How to spot the signs of bullying and help your child if they are being bullied

Finding out your son or daughter is the target of bullying is never nice, but what can you do to help?

A fifth of young people in the UK have been bullied in the past 12 months, according to a new annual charity report.

Three out of four young people said that bullying had affected their mental health, with nearly half becoming depressed as a result of the experience, according to a new study carried out by anti-bullying charity Ditch the Label, who released the study to coincide with Anti-Bullying Week.

The charity asked 2,300 young people, aged between 12 and 20, about their experiences of bullying. The new research found one in five young people in the UK were bullied in the past 12 months, and one in 10 stated bullying happened on a daily occurrence. A third of the respondents who had experience bullying said they experienced suicidal thoughts and 41% felt anxious as a result.

Of the respondents, 62% experienced bullying by a school classmate, and 37% by someone who attended their school but they did not know. Sadly, nearly two-thirds of respondents believed others’ attitudes towards their appearance was the cause of bullying.

The most common was verbal, followed by social exclusion, intimidation and physical bullying. Despite the upsurge in social media usage, cyberbullying was found to be the least common form of bullying.

In light of the “worrying” data, children’s commissioner for England, Anne Longfield said, “more needs to be done”. She continued, “It is worrying that one in five children are experiencing some form of bullying. More needs to be done at home and in schools to help those who are the victims of bullying and also, crucially, to prevent children from bullying in the first place.”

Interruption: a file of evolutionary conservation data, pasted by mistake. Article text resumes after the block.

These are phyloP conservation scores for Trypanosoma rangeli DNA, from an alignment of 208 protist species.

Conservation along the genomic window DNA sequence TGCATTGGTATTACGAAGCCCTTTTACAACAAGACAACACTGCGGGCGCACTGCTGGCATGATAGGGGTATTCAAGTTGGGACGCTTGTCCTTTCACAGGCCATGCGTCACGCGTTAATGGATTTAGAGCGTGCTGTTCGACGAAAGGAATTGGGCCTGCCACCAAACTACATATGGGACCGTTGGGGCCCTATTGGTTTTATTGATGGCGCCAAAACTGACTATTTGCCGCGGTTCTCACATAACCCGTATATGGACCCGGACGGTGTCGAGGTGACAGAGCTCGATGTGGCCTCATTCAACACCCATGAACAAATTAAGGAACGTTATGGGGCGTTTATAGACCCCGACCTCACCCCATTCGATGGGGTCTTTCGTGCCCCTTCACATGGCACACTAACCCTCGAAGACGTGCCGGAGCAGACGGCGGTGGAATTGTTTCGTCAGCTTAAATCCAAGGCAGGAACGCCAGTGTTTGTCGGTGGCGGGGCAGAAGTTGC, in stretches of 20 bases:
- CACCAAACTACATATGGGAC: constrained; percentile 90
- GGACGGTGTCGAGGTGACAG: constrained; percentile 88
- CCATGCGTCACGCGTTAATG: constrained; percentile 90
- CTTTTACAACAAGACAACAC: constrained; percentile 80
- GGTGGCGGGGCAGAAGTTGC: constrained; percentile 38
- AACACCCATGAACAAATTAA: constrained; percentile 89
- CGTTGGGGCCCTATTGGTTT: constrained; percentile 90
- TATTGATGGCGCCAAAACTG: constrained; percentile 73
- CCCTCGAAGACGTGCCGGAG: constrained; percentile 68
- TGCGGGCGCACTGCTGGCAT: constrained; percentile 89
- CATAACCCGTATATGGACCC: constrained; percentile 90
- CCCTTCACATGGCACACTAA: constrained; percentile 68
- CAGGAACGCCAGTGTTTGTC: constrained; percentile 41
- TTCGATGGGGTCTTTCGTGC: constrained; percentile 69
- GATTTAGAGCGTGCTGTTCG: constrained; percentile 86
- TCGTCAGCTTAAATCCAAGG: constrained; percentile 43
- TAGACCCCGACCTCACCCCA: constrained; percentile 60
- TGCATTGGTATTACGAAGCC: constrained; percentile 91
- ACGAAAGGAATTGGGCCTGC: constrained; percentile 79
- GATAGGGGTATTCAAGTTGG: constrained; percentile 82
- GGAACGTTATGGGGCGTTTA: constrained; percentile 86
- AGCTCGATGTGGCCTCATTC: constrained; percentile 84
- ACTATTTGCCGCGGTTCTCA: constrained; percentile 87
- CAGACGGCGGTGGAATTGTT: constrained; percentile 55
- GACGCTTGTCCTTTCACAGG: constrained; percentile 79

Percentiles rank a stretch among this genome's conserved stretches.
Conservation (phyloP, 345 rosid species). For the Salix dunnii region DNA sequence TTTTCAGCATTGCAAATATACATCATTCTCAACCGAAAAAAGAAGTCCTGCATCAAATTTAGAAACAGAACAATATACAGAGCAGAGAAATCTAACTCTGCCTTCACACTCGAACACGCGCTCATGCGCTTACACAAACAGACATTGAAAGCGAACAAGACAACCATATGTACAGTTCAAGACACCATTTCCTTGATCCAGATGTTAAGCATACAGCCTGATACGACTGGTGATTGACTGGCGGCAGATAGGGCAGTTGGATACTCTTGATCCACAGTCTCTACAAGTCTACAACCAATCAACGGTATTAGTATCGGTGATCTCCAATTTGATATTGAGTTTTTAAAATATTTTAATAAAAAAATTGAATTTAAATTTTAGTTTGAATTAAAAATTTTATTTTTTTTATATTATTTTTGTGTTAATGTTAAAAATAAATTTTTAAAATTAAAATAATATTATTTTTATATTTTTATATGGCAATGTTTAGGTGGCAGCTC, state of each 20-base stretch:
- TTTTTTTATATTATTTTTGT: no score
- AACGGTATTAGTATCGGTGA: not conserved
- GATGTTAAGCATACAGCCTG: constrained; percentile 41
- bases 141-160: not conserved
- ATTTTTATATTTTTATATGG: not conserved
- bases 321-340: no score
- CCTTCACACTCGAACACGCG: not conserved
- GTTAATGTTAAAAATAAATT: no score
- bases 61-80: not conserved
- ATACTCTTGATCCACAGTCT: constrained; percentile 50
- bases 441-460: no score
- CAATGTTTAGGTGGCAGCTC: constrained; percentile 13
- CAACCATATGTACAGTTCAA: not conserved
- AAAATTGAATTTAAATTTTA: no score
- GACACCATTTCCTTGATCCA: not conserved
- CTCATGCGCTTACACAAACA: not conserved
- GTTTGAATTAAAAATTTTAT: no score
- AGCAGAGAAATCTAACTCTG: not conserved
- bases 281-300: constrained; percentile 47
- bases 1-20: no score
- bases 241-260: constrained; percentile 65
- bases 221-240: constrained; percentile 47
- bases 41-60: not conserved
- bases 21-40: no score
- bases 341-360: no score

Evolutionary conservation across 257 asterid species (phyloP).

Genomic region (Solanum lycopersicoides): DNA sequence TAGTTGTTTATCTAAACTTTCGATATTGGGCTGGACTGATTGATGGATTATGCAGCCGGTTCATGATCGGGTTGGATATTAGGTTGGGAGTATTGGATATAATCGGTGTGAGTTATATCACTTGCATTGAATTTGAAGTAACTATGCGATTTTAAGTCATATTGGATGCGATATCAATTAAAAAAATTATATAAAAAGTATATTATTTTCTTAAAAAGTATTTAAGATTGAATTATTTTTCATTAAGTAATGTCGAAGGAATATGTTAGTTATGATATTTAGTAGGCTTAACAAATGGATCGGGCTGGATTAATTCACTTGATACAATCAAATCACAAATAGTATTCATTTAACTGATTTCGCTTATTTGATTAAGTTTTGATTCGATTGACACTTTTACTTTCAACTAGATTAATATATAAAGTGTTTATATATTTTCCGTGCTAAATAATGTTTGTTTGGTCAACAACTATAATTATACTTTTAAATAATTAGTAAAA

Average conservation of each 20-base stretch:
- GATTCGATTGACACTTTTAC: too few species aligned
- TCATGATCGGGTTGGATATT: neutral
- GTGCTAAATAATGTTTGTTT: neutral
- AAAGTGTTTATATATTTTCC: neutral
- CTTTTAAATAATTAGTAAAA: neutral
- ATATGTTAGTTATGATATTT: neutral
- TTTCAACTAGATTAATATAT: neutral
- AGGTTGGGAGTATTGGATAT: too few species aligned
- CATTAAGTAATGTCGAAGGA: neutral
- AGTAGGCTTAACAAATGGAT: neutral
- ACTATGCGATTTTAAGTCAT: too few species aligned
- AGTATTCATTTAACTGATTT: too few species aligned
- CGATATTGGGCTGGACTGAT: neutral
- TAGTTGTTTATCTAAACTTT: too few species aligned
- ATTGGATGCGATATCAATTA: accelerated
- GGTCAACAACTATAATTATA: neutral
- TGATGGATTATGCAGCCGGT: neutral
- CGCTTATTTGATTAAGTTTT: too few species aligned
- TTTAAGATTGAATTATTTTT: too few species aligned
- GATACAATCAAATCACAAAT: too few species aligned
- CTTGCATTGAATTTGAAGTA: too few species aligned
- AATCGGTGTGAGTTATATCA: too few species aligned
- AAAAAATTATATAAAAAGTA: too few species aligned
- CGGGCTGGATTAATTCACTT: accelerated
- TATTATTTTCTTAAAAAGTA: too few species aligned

But how can we spot the signs of bullying quickly? And what can we do to help our children?

Signs of bullying to look out for

  • They come home from school with cuts, bruises or torn clothing.
  • They’re hungry, or have walked home, having had bus fare or lunch money stolen.
  • They’re unusually moody or withdrawn, or are picking fights at home.
  • Their work and grades at school start to slide.
  • They’re reluctant to go to school, insist on being driven there, or pretend to be unwell.
  • Their eating habits change, or they aren’t sleeping well.
Bullying

Teenage girl with head in hands/Credit: Getty

What to do if your child is being bullied

Having regular conversations about your child’s mental health, feelings and emotions in a relaxed environment can help parents provide support to their children. Read our guide on how to talk to children about mental health if you have concerns.

The Anti-Bullying Alliance suggests parents communicate the following messages to children who are dealing with bullying

  • It doesn’t matter what colour hair you have; what trainers you are wearing; how you speak; how you walk; how you talk – it is not your fault if you get bullied.  We are all different in some way and that’s what makes us amazing.
  • Whether you are a boy or a girl, old or young, big or small – bullying makes you feel rubbish and it’s okay to be upset about it. The important thing is that you tell someone about it.
  • If you feel you can, talk to a teacher you trust or a family member.  If you don’t want to do that you can always call Childline 0800 11 11 or visit www.childline.org.uk.
  • Write down what happened, when it happened, and who was involved. If the bullying is online, keep the evidence – save or copy any photos, videos, texts, e-mails or posts.
  • It can be tempting if you are being bullied to take revenge – for example to send a horrible message back to someone; to try and embarrass and hurt the other person, or to fight back. This is not a good idea – you might end up getting in trouble or get yourself even more hurt.